Wednesday, July 25, 2018


So to speak, the big-ticket item now in the NY museum scene is the Giacometti retrospective at the Guggenheim, where it fills the entire building. I took it in yesterday, realizing that I had never quite "gotten" Giacometti. This is odd because one of my favorite college courses - alas never translated into a book - was on the origins of abstraction. 
Once I got home I read an essay by Jean-Paul Sartre, which I found suggestive. Laying emphasis on the prehistoric and tribalist affinities of the sculptor's work, Sartre held that he in effect sought to repeal the whole history of Western sculpture from the Greeks onward, which in his view depicted only corpses. So much for classicism!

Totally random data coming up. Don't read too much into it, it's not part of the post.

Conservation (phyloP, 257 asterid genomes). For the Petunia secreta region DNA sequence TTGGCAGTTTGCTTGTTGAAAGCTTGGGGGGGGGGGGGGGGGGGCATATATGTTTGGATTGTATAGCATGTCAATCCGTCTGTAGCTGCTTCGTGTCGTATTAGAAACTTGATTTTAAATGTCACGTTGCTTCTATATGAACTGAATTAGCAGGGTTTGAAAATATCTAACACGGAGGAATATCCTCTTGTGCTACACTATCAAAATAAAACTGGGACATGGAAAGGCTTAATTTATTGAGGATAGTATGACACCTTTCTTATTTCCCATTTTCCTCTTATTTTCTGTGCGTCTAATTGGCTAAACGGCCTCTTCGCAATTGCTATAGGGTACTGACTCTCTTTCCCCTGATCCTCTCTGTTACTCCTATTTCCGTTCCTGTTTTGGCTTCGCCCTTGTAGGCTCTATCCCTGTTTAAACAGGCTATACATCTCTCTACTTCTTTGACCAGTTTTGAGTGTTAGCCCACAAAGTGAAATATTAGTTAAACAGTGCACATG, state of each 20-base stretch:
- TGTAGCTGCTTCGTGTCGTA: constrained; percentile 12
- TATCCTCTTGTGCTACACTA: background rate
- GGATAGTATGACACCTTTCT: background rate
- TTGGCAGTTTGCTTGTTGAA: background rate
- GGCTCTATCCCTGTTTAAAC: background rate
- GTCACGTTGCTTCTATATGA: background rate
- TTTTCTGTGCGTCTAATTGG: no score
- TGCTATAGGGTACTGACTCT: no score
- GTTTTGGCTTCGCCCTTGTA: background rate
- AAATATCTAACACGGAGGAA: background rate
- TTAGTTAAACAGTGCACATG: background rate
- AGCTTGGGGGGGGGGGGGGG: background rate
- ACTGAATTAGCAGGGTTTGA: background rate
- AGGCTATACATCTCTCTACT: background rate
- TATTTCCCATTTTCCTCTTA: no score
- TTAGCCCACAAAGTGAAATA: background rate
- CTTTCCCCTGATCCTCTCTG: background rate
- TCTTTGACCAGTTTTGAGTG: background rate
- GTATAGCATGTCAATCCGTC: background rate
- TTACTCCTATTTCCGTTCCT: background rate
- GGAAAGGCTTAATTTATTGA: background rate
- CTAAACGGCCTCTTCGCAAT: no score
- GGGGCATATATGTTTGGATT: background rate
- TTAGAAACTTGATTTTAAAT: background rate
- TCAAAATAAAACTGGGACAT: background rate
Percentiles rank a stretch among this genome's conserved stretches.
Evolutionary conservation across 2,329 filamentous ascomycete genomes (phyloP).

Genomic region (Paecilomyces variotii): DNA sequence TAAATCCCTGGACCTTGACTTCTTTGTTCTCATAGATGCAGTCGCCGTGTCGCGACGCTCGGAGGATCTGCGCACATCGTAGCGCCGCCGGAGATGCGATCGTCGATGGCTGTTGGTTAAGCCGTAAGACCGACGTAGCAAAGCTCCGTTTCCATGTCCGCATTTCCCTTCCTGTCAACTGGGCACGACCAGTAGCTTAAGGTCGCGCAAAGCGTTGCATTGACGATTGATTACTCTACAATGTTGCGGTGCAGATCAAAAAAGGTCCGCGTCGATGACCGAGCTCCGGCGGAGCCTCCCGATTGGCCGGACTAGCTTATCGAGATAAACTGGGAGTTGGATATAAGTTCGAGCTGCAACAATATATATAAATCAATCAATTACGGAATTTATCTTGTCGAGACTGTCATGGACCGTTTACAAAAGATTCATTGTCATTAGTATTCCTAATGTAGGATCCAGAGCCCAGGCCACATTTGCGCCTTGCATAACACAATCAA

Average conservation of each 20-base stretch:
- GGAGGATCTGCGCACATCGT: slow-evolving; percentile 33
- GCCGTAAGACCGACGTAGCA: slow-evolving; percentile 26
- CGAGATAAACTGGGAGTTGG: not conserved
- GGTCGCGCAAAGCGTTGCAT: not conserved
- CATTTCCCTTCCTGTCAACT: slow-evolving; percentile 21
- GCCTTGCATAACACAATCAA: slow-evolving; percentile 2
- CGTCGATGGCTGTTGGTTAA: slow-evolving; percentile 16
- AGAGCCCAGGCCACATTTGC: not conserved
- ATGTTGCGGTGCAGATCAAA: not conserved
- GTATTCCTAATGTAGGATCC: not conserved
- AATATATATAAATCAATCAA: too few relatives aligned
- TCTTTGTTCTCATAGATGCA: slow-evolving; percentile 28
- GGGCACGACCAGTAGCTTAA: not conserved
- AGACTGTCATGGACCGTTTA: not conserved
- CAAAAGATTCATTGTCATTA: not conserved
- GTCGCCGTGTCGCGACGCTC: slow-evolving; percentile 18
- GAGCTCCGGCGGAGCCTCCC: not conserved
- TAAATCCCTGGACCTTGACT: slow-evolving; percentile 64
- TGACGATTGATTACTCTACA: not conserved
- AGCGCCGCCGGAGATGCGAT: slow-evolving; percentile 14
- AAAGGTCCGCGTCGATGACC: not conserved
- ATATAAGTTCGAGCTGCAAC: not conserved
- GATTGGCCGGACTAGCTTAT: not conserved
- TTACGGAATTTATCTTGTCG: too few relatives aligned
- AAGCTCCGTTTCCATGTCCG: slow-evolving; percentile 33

In his thin figures G. was not presenting a pared-down image of shrunken humanity, but rather the emergence, in a kind of quest of the absolute, of a new human concept, one that is still tentative. It is a bit like those timed photos of flowers just beginning to open - but human beings in this case,

Certainly at a time when figuration was being abandoned - think Kandinsky and Mondrian - he affirmed ir in his own way. Food for thought.